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Brian Kelly Takes A Defensive Stance After Notre Dame Defeat

Kelly said the coaching on defense is and will remain a collaborative effort. (Photo by

During his Monday afternoon teleconference, Notre Dame head coach Brian Kelly found himself getting defensive about the mostly defenseless 50-47 double-overtime loss to Texas in Austin on Sunday night.

Just don’t expect him — or anyone else — to be taking over the maligned Fighting Irish defense in coordinator Brian VanGorder’s third season. Against a Texas offense that ranked near the bottom among Power Five conference teams in 2015 and now started a true freshman quarterback and true freshman center, Notre Dame allowed 50 points, six touchdowns on seven red-zone possessions and 517 yards total offense (280 passing and 237 rushing).

Consequently, Kelly was asked if he might start taking a larger coaching role with the defense, a la former Irish head coach Lou Holtz in 1990-91 when that side of the ball was struggling.

“Everything that we do is collaborative,” Kelly replied. “At the end of the day the defensive structure and what we’re doing is run through me. Anything that we do from a defensive standpoint has my signature on it. I’m in the meetings. Brian and I are in communication, so anything more would be me taking a role in more of a play calling — I’m not in that role, and I have somebody that can do that quite well.”

VanGorder’s complex scheme has been under fire for all but the first five games of his career at Notre Dame, and the performance against the Longhorns added to the woes that reached a crescendo after last year’s 38-36 loss at Stanford to end the regular season, followed by the 44-28 defeat in the Fiesta Bowl versus Ohio State.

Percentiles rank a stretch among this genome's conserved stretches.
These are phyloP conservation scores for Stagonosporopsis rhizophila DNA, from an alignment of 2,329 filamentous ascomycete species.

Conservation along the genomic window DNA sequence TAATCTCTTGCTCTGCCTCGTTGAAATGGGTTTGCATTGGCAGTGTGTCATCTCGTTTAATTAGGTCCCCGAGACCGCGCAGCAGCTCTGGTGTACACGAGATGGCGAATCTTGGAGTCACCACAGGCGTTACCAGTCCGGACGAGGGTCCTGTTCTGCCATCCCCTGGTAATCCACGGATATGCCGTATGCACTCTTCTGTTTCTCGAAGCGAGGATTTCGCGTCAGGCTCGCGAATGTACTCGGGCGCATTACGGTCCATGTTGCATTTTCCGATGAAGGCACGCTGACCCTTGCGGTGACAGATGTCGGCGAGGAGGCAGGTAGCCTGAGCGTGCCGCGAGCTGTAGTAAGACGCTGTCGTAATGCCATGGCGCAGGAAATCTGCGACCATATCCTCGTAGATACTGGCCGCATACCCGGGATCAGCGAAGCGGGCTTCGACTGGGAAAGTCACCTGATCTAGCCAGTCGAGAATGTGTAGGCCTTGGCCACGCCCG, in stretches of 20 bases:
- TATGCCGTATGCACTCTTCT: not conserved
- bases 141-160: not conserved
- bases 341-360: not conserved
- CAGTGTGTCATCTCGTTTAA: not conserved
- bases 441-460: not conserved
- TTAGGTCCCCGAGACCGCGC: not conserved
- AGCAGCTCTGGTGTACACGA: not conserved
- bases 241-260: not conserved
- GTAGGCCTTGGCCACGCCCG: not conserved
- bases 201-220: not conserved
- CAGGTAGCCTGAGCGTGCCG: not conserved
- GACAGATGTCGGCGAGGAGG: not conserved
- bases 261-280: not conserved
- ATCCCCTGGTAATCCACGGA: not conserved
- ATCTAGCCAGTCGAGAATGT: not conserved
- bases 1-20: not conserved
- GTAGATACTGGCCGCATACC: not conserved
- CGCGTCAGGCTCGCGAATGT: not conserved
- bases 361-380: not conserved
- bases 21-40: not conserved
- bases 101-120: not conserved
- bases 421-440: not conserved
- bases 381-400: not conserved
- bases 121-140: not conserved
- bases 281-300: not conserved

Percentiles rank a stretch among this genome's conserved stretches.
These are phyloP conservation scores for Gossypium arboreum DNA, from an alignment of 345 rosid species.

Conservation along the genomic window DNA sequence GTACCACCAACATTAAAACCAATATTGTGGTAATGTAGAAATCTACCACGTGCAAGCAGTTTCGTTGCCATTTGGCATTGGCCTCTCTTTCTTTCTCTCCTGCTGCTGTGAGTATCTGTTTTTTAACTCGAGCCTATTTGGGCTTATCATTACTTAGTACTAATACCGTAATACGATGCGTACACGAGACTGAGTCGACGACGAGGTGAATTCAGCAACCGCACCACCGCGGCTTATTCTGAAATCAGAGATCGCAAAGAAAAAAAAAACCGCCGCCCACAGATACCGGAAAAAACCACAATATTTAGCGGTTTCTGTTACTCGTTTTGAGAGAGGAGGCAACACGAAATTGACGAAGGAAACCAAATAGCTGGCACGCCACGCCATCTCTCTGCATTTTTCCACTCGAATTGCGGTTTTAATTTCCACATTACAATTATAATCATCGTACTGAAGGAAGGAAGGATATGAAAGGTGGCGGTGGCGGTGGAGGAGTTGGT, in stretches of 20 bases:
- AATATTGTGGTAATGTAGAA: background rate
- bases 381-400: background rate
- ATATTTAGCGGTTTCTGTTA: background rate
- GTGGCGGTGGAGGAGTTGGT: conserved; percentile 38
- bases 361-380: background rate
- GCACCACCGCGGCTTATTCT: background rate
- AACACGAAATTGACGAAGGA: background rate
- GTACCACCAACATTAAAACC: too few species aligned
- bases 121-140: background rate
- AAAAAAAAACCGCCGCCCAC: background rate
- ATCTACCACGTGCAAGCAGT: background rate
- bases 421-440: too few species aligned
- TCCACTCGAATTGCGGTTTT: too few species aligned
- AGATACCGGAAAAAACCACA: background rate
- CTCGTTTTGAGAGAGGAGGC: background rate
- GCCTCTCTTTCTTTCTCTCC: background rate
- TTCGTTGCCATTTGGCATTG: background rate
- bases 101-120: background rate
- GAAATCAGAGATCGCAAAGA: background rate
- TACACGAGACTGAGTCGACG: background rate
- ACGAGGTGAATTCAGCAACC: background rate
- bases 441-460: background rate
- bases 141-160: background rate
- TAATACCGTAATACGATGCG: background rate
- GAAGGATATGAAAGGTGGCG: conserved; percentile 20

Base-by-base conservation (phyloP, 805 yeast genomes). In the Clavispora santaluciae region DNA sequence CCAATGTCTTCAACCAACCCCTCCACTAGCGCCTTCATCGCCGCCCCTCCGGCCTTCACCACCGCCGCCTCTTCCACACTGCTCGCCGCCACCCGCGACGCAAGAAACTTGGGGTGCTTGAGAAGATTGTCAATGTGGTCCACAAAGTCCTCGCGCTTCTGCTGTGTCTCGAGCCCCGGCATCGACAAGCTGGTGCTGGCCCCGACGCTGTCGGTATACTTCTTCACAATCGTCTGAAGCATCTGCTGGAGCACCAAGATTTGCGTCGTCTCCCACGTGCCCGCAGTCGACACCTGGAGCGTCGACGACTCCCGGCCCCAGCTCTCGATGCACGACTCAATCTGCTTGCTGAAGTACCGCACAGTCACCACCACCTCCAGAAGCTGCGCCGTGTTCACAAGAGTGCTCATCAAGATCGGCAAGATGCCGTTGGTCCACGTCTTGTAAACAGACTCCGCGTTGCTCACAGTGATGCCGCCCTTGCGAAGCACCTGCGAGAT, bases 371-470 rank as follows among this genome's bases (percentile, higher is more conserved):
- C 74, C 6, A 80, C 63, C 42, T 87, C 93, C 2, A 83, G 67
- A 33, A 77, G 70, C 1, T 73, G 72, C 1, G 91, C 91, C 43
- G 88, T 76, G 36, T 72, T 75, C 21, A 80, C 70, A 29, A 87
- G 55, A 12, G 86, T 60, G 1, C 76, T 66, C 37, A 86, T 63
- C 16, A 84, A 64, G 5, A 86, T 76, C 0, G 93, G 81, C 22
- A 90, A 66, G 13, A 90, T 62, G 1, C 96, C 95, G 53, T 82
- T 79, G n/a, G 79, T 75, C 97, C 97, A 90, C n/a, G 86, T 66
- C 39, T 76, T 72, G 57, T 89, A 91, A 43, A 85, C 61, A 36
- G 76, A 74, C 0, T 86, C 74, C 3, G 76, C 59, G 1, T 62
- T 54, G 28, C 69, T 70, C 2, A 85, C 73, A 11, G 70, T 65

The performance against Texas added more gasoline to the fire, but Kelly channeled his best Aaron Rodgers, the Green Bay Packers Pro Bowl quarterback who told the fan base to R-E-L-A-X after a 1-2 start in 2014.

“Everybody should just tap the breaks and relax,” Kelly said. “This is a football team that showed great resolve.”

After falling behind 31-14 midway through the third quarter, Notre Dame's defense helped it take a 35-31 lead in the fourth quarter, but some miscues on offense and a shanked 24-yard punt by the Irish helped put the game into overtime at 37-37.

“This narrative about it’s all the defense’s fault is just Monday morning quarterbacking,” Kelly said.

Still, the early problems, especially in the secondary, prompted the decision to replace sophomore cornerback Nick Coleman and junior safety Drue Tranquill — after the Irish had already lost projected starting safety Max Redfield (dismissal) and starting cornerback Nick Watkins (broken arm) in August. Consequently, three freshmen in safeties Devin Studstill and Jalen Elliott, plus nickel Julian Love, and sophomore cornerback Shaun Crawford, medically redshirted last year, were regulars in the secondary during the second half when the Irish rallied.

“We’re a young group of guys,” Kelly said specifically of the defensive backfield. “It’s going to take some time. … They’re athletic kids, they’ll all continue to develop and they’ll all get better each and every week.

“… Last year was last year. We evaluate week to week. We have to coach better. We have to play better. It’s college football.”